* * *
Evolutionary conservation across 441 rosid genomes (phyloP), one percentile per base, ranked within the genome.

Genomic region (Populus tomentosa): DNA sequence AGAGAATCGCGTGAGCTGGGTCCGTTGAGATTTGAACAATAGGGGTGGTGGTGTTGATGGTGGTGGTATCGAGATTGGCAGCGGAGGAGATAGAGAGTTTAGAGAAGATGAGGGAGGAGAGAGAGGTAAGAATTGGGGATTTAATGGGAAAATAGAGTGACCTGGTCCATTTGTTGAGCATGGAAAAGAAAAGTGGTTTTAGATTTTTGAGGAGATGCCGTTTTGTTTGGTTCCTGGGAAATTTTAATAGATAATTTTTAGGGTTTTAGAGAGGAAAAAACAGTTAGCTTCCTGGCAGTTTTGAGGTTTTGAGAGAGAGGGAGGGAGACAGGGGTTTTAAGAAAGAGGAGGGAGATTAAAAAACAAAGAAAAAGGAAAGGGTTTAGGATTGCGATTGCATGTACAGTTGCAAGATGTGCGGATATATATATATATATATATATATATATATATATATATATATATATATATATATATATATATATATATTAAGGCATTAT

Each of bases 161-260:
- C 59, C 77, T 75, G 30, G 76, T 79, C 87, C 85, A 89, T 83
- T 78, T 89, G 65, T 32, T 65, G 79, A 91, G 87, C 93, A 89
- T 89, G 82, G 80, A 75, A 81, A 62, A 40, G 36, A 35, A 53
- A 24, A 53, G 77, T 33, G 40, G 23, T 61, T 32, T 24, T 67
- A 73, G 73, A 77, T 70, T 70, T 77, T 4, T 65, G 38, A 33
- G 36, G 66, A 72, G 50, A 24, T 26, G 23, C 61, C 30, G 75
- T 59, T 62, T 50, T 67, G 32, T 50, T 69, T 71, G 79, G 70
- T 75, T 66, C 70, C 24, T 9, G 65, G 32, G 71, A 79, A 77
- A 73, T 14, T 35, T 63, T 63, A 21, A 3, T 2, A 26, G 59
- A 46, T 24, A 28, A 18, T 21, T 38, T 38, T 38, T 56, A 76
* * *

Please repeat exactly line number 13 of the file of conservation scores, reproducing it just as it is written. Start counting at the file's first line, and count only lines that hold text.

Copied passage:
- A 46, T 24, A 28, A 18, T 21, T 38, T 38, T 38, T 56, A 76